Agriculture Department officials left corn, soybeans, and wheat projections mostly unchanged in Tuesday’s World Agricultural Supply and Demand Estimates report.

Corn ending stocks are estimated at 1.5 billion bushels, soybeans held at 120 million bushels, and wheat ending stocks are projected at 836 million bushels.

Allendale Commodity Broker Mike Lung said it’s not unusual for USDA to keep projections in line with February estimates.

“This March report typically is one where you see them kick the can (and) push it off to a later date because we have, at this point, so much season ahead of us until you get to that September time frame where these ending stocks really matter,” Lung told Agri-Pulse.

But when it comes to South America, USDA officials marginally raised Brazil’s soybean production from 133 million tons to 134 million tons compared to last month. Market traders were expecting that number to hold steady.

Lung said USDA raised Brazil soybean estimates due to the fact the USDA raised last year’s supply for South America by 2.5 million metric tons.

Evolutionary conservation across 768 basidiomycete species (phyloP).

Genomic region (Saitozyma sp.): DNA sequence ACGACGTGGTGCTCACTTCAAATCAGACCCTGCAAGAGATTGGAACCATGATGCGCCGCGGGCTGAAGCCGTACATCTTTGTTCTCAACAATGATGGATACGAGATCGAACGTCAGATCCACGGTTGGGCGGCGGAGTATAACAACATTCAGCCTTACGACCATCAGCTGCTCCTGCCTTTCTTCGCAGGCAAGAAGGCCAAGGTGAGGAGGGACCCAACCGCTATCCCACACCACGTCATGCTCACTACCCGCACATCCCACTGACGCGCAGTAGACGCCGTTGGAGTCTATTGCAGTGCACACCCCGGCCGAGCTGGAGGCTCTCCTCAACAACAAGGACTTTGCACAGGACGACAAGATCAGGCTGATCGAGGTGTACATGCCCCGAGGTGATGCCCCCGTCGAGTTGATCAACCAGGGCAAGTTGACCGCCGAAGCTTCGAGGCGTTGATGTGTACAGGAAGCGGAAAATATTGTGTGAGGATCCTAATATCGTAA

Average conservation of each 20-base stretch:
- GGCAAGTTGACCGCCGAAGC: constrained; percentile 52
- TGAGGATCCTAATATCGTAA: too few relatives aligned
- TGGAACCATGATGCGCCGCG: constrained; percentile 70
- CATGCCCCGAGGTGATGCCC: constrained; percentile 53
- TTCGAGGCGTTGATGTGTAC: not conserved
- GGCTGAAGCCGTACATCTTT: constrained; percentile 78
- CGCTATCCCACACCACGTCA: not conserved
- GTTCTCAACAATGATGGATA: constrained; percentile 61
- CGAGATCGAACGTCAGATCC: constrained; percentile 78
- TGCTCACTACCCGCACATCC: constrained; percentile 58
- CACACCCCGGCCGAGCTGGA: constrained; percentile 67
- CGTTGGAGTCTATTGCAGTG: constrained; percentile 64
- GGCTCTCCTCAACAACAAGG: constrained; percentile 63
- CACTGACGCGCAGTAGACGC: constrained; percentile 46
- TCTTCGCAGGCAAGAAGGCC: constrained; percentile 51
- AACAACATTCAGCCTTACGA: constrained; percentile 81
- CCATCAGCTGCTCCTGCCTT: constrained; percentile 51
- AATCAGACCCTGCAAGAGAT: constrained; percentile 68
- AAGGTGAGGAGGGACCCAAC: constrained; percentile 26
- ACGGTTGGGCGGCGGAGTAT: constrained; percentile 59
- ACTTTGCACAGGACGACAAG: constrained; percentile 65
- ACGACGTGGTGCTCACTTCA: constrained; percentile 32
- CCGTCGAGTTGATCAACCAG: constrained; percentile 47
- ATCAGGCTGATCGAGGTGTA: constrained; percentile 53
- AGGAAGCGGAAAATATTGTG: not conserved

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But he feels Brazil’s crop size will dwindle because Brazilian growers started the season very dry.

Moving forward, grain traders will be looking at what producers intend to plant in USDA’s Prospective Plantings report out on March 31.

“That is the next big report, what are we going to be starting with acreage-wise for this new crop,” Lung said. As of right now, he said the average trade guess for corn-planted acres is 96 million acres and a range of 87-89 million acres for soybeans.

Lung noted a yield adjustment will likely be made for corn and soybeans in May, when forecasters have a better idea of the upcoming weather in June and its potential production impact. 

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